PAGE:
Hey everybody! I'm Mike Roks, and this is the second part on solving Dynamic Programming problems. In the first part, we mentioned the base principle of solving all DP problems: Finding a 'question' to 'ask' for input (X) - large X so that:
small x
, where (x) is an input "smaller" (simpler, in the context of a given task, logically ordered before) than (X). We saw this method working with an example of Fibonacci numbers, and now, let's use it to solve a more complicated task.Medium - Unique Paths (https://leetcode.com/problems/unique-paths/)
We have a robot, which starts at the top-left corner. They can move down & right. We need to calc all the unique ways for the robot to get to the right-bot corner.
Remember, we need to find such a 'question' so the answer is either obvious or can be formed from previous answers. We want to know the number of ways the robot can get into the FINISH cell. The robot can get to FINISH either from the cell one higher than it or one lefter.
So, to get to cell 20, the robot HAS to go either from cell 19 or through cell 13, And there is only one way to go from 19 to 20 (make a step right), and only one way to get from cell 13 to the cell 20 (make a step down). So all the possible paths to cell 20 == (all the possible paths to cell 13) + (all the possible paths to cell 19).
We can get to cell 19 from cells 18 & 12 in the exact same manner.
To cell 13 - from 12 & 6 (you can already see 12 being used several times, so it's a good idea to cache it)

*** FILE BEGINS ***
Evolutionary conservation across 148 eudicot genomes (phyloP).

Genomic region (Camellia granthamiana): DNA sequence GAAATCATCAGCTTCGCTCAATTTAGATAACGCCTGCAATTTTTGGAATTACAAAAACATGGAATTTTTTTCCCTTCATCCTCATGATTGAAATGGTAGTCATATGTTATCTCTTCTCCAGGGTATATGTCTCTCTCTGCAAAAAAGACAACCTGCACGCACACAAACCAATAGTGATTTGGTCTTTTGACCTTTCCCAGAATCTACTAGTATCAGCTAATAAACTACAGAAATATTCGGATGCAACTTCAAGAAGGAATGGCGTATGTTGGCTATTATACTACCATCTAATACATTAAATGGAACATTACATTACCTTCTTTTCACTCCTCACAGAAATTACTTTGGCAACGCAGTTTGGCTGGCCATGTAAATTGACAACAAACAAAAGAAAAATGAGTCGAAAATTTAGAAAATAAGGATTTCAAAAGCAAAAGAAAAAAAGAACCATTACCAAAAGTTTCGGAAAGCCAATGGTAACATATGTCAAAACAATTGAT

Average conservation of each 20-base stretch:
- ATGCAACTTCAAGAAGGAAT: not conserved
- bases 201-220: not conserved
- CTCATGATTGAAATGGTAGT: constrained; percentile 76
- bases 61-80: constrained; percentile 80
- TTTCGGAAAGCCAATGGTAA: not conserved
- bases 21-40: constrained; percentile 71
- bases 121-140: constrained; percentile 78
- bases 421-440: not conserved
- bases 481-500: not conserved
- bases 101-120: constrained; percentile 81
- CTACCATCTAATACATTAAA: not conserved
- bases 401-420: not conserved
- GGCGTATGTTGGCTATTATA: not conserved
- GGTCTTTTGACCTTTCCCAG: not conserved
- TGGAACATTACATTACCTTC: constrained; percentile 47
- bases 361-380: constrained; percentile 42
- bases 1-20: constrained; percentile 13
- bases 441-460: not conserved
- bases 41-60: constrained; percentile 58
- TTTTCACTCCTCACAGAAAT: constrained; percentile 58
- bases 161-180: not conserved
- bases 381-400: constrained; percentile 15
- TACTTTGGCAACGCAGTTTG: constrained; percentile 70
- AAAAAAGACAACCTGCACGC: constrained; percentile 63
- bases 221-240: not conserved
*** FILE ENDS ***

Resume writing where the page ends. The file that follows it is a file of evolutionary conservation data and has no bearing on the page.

To cell 6 we can only get from cell 5, so the total amount of ways to cell 6 is the same amount as to cell 5 (as there is only one way to get from 5 to 6 - just go righter from 5).
And so on until we consider cell 1 & cell 7. We can get there only from the cell 0.
The robot starts at cell 0. How many ways are there to get from cell 0 to cell 0? This is a ridiculous question, so we just need to figure out the number which would make sense. If we say, "there are 0 ways to get to cell 0", so by our calculation, the number to get to cell 1 would be 0, to cell 7 == also 0, to cell 8 == (0+0), so also 0, and all the cells would have "0 ways to get to them". Saying there is > 1 way is unreasonable, as cell 0 is the initial cell, and we are given no information that there were prior branches in paths to get to it. Saying there is exactly one way to get to cell 0 would mean there is one way to cell 1, 1 to cell 7, and two to cell 8, and it makes sense.
So our `base case` is - there is 1 way to get to cell 0, and we can get the number of paths to the current cell by looking up & left. If cell exists, we += its number of paths, else not.
We have all of the necessary parts to solve this problem.
The question is - "what is the number of ways to i, j (row, column)"?
The answer is:
if i == 0 and j == 0, then 1
else if i < 0 or j < 0, then also 0
else sum(by i-1, j; by i, j-1)
Let's code it out:
class Solution {
int[][] g;
public int uniquePaths(int m, int n) {
g = new int[m][n];
g[0][0] = 1;
return paths(m-1, n-1);
}
//paths i, j
// if oob ret 0
// if in g > 0 -> ret g[i][j]
// else return paths i-1, j + paths j, i-1
int paths(int i, int j) {
//if oob, then 0
if(i < 0 || j < 0) return 0;
//if cached - from cache
if(g[i][j] > 0) return g[i][j];
//if not in cache - calc
int res = paths(i-1, j) + paths(i, j-1);
//record calced to cache
g[i][j] = res;
return res;
}
}
We could enhance the Space Complexity of this solution, but it's not necessary for the purposes of this article - we managed to decompose a complex problem statement to a question by the generic pattern & solved it.
**That's it, folks, like, share, subscribe! :D